Tales of Hoffman, however, was first rate in every way, offering a thrilling contrast, not only in subject matter – emphasizing the opera’s demonic undertones – but with its dramatic momentum. Updated and staged amidst dark-hued sets inspired by Belgian symbolist painter Leon Spilliaert, the production by director Laurent Pelly irreverently set the tavern scene in the men’s coatroom with drinking buddies in modern formal attire. Olympia, surrounded by electric towers, was hoisted up and down by cranes until rollerskating to destruction, and walls symbolically opened and closed, with staircases appearing and disappearing in Antonia’s dwelling.
Matthew Polenzani embodied Hoffmann with his devilish theatrics, relentless energy and vocal heft. Hye Jung Lee thrilled, tossing off Olympia’s roulades with ease, glitter and precision, while racing around the stage on roller skates. Irene Roberts made a splendid Giulietta, and Natalie Dessay was a believable Antonia: she sounded and looked frail. Her top register, however, was somewhat shaky. Maestro Patrick Fournillier’s tempo and pacing were exact, making for an involving evening.
Così fan tutte was reset and updated from Naples to a luxurious casino/hotel in Monte Carlo around 1914 that offered visually stunning sets, recreating a wealthy seaside ambiance that was slowly transformed into a hospital as the First World War began. The guests’ glamorous formal dress gave way to hospital attire which, juxtaposed with the mock poisoning and doctor masquerade, came across as anachronistic and confusing. The singing and conducting were respectable, but failed to sparkle like the production itself.
Belvedere Competition winners announced
8 July 2013, Amsterdam, Netherlands
Belvedere winners Rheinaldt Moagi, Eve-Maud Hubeaux, Dong-Hwan Lee and Roman Burdenko(Photo: Paul van Wijngaarden)
In a hotly contested final, Korean baritone Dong-Hwan Lee took the laurels to win first prize in this year’s International Hans Gabor Belvedere Competition.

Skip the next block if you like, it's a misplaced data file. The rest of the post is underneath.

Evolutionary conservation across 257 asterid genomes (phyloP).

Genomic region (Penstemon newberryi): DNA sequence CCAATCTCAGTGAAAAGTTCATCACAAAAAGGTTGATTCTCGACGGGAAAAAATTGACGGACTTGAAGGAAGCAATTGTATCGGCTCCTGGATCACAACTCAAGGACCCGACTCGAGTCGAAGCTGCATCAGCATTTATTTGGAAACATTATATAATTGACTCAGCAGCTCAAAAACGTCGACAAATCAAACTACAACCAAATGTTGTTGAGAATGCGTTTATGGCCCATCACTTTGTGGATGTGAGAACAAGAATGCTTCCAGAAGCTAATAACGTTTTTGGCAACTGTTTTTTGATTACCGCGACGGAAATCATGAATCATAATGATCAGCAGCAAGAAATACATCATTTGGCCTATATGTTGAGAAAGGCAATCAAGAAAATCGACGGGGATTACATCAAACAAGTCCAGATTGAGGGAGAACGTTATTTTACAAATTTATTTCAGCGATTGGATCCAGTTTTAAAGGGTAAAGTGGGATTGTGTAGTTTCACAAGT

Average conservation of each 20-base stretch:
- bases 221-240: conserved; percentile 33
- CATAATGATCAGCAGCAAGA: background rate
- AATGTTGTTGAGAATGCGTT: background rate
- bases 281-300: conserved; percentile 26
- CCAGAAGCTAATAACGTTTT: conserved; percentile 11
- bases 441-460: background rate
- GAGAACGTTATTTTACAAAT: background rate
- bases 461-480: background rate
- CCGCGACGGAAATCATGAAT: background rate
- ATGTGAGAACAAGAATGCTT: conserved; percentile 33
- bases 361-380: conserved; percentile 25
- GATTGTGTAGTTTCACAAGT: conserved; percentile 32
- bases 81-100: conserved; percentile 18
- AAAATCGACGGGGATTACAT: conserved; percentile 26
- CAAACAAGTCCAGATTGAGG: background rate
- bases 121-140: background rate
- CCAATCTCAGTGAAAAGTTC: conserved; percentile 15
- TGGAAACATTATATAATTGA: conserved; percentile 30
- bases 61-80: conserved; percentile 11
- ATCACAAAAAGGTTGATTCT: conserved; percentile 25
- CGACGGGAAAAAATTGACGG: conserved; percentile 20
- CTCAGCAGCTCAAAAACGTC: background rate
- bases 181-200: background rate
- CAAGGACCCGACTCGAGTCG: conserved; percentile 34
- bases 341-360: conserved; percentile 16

The event was held outside Austria for the first time, hosted by the Netherlands Opera at its home, Het Muziektheater, in Amsterdam. Competitors were chosen from 55 countries around the world, and there was a particularly strong showing among South Korean and South African entrants.
Lee’s winning performance was a full-blooded rendition of the Toreador’s Song from Carmen, sung with substance as well as gusto. The tall, burly singer still needs to polish up his rather awkward stage presence, but the judges recognised his potential to become a major player as a dramatic baritone with a voice that is built on a solid bass register. Lee receives engagements at the Royal Opera House, London and Cape Town Opera as part of the first prize, which is awarded in memory of soprano Teresa Stich-Randall.
The second prize was shared between Roman Burdenko, a suave young Russian baritone and Eve-Maud Hubeaux, a poised, stately Swiss mezzo whose fluent bel canto has overtones of Joyce DiDonato.
South African entrant Rheinaldt Moagi, a personable young singer with an elegant tenor voice, gave a witty rendition of the ‘Legend of Kleinzach’ from Les contes d’Hoffmann, which won him third prize overall and also the International Media Jury prize, awarded by leading journalists and broadcasters assembled in Amsterdam for the final on 6 July.
The Belvedere continues to be an important recruiting ground for operatic talent, drawing influential industry figures to the competition each year, including artistic directors, agents and casting managers. It’s not only the winners who benefit: many of the singers in this year’s finals received financial support from patrons and donors, and several were awarded engagements in major houses around the world.
Next year, the competition is hosted by the Deutsche Oper am Rhein in Dusseldorf, Germany. Qualifying rounds are held in March 2014, with the finals in July.